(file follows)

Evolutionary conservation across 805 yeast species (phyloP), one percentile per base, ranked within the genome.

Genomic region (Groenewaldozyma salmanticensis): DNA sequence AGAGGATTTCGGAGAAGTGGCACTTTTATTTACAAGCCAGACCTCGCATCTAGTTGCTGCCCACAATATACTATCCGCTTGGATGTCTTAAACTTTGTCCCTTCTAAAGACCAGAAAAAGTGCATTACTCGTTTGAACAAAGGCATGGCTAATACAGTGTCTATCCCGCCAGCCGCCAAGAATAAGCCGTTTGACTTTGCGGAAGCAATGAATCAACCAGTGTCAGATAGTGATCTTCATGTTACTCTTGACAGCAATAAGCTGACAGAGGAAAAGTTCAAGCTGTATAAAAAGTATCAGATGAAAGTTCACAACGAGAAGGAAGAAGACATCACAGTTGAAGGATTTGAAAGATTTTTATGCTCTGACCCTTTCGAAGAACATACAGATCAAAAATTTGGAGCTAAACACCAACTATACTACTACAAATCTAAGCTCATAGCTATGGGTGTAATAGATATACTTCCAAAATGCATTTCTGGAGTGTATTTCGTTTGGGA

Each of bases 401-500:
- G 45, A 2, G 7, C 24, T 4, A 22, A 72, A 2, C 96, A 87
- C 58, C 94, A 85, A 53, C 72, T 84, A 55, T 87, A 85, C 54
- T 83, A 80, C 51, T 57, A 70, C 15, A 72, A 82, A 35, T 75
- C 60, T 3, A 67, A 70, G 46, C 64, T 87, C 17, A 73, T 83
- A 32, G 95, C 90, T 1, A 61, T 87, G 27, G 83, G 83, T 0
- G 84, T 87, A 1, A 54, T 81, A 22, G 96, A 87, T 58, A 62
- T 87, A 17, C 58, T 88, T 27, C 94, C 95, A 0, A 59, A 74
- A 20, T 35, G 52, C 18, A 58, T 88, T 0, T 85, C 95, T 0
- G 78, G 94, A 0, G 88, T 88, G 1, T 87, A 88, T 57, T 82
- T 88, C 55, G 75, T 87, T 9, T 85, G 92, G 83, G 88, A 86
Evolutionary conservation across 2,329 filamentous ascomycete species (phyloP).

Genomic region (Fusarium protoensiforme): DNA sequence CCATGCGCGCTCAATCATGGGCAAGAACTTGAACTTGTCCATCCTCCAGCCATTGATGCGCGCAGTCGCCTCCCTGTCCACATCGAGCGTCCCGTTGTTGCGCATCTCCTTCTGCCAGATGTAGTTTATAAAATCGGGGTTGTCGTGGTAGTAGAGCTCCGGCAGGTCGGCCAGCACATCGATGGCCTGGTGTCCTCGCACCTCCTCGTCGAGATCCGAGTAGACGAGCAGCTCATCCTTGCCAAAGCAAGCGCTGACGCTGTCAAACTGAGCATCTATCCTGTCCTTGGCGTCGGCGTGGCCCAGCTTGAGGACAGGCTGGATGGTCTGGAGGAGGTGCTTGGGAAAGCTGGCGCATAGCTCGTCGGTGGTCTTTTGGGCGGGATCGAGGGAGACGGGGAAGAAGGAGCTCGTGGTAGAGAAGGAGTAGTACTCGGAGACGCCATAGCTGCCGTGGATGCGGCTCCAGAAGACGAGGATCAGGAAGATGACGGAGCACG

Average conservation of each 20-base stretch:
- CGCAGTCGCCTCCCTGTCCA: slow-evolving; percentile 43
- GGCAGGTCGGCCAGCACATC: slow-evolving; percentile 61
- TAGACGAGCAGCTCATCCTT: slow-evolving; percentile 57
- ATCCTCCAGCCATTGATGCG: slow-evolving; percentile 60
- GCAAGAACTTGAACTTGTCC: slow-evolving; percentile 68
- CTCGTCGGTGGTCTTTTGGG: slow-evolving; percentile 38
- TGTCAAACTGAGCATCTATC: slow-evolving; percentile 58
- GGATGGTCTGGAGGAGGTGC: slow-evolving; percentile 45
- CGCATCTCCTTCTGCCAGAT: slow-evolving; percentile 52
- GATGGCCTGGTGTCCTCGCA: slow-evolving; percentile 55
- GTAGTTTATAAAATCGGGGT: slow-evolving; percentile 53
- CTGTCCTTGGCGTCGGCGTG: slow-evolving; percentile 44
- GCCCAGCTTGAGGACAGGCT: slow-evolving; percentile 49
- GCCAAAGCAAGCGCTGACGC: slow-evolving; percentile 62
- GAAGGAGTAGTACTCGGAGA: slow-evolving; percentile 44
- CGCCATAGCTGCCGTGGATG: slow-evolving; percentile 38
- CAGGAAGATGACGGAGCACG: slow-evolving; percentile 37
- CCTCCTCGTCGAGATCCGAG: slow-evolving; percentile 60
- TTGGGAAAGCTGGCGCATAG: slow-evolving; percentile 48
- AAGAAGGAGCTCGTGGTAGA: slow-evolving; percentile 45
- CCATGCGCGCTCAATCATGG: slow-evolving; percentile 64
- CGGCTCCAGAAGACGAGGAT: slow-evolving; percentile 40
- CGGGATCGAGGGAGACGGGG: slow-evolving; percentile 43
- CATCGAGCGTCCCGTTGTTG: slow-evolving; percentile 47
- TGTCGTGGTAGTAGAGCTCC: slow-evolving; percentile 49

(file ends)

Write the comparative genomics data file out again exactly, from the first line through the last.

Evolutionary conservation across 805 yeast species (phyloP), one percentile per base, ranked within the genome.

Genomic region (Groenewaldozyma salmanticensis): DNA sequence AGAGGATTTCGGAGAAGTGGCACTTTTATTTACAAGCCAGACCTCGCATCTAGTTGCTGCCCACAATATACTATCCGCTTGGATGTCTTAAACTTTGTCCCTTCTAAAGACCAGAAAAAGTGCATTACTCGTTTGAACAAAGGCATGGCTAATACAGTGTCTATCCCGCCAGCCGCCAAGAATAAGCCGTTTGACTTTGCGGAAGCAATGAATCAACCAGTGTCAGATAGTGATCTTCATGTTACTCTTGACAGCAATAAGCTGACAGAGGAAAAGTTCAAGCTGTATAAAAAGTATCAGATGAAAGTTCACAACGAGAAGGAAGAAGACATCACAGTTGAAGGATTTGAAAGATTTTTATGCTCTGACCCTTTCGAAGAACATACAGATCAAAAATTTGGAGCTAAACACCAACTATACTACTACAAATCTAAGCTCATAGCTATGGGTGTAATAGATATACTTCCAAAATGCATTTCTGGAGTGTATTTCGTTTGGGA

Each of bases 401-500:
- G 45, A 2, G 7, C 24, T 4, A 22, A 72, A 2, C 96, A 87
- C 58, C 94, A 85, A 53, C 72, T 84, A 55, T 87, A 85, C 54
- T 83, A 80, C 51, T 57, A 70, C 15, A 72, A 82, A 35, T 75
- C 60, T 3, A 67, A 70, G 46, C 64, T 87, C 17, A 73, T 83
- A 32, G 95, C 90, T 1, A 61, T 87, G 27, G 83, G 83, T 0
- G 84, T 87, A 1, A 54, T 81, A 22, G 96, A 87, T 58, A 62
- T 87, A 17, C 58, T 88, T 27, C 94, C 95, A 0, A 59, A 74
- A 20, T 35, G 52, C 18, A 58, T 88, T 0, T 85, C 95, T 0
- G 78, G 94, A 0, G 88, T 88, G 1, T 87, A 88, T 57, T 82
- T 88, C 55, G 75, T 87, T 9, T 85, G 92, G 83, G 88, A 86
Evolutionary conservation across 2,329 filamentous ascomycete species (phyloP).

Genomic region (Fusarium protoensiforme): DNA sequence CCATGCGCGCTCAATCATGGGCAAGAACTTGAACTTGTCCATCCTCCAGCCATTGATGCGCGCAGTCGCCTCCCTGTCCACATCGAGCGTCCCGTTGTTGCGCATCTCCTTCTGCCAGATGTAGTTTATAAAATCGGGGTTGTCGTGGTAGTAGAGCTCCGGCAGGTCGGCCAGCACATCGATGGCCTGGTGTCCTCGCACCTCCTCGTCGAGATCCGAGTAGACGAGCAGCTCATCCTTGCCAAAGCAAGCGCTGACGCTGTCAAACTGAGCATCTATCCTGTCCTTGGCGTCGGCGTGGCCCAGCTTGAGGACAGGCTGGATGGTCTGGAGGAGGTGCTTGGGAAAGCTGGCGCATAGCTCGTCGGTGGTCTTTTGGGCGGGATCGAGGGAGACGGGGAAGAAGGAGCTCGTGGTAGAGAAGGAGTAGTACTCGGAGACGCCATAGCTGCCGTGGATGCGGCTCCAGAAGACGAGGATCAGGAAGATGACGGAGCACG

Average conservation of each 20-base stretch:
- CGCAGTCGCCTCCCTGTCCA: slow-evolving; percentile 43
- GGCAGGTCGGCCAGCACATC: slow-evolving; percentile 61
- TAGACGAGCAGCTCATCCTT: slow-evolving; percentile 57
- ATCCTCCAGCCATTGATGCG: slow-evolving; percentile 60
- GCAAGAACTTGAACTTGTCC: slow-evolving; percentile 68
- CTCGTCGGTGGTCTTTTGGG: slow-evolving; percentile 38
- TGTCAAACTGAGCATCTATC: slow-evolving; percentile 58
- GGATGGTCTGGAGGAGGTGC: slow-evolving; percentile 45
- CGCATCTCCTTCTGCCAGAT: slow-evolving; percentile 52
- GATGGCCTGGTGTCCTCGCA: slow-evolving; percentile 55
- GTAGTTTATAAAATCGGGGT: slow-evolving; percentile 53
- CTGTCCTTGGCGTCGGCGTG: slow-evolving; percentile 44
- GCCCAGCTTGAGGACAGGCT: slow-evolving; percentile 49
- GCCAAAGCAAGCGCTGACGC: slow-evolving; percentile 62
- GAAGGAGTAGTACTCGGAGA: slow-evolving; percentile 44
- CGCCATAGCTGCCGTGGATG: slow-evolving; percentile 38
- CAGGAAGATGACGGAGCACG: slow-evolving; percentile 37
- CCTCCTCGTCGAGATCCGAG: slow-evolving; percentile 60
- TTGGGAAAGCTGGCGCATAG: slow-evolving; percentile 48
- AAGAAGGAGCTCGTGGTAGA: slow-evolving; percentile 45
- CCATGCGCGCTCAATCATGG: slow-evolving; percentile 64
- CGGCTCCAGAAGACGAGGAT: slow-evolving; percentile 40
- CGGGATCGAGGGAGACGGGG: slow-evolving; percentile 43
- CATCGAGCGTCCCGTTGTTG: slow-evolving; percentile 47
- TGTCGTGGTAGTAGAGCTCC: slow-evolving; percentile 49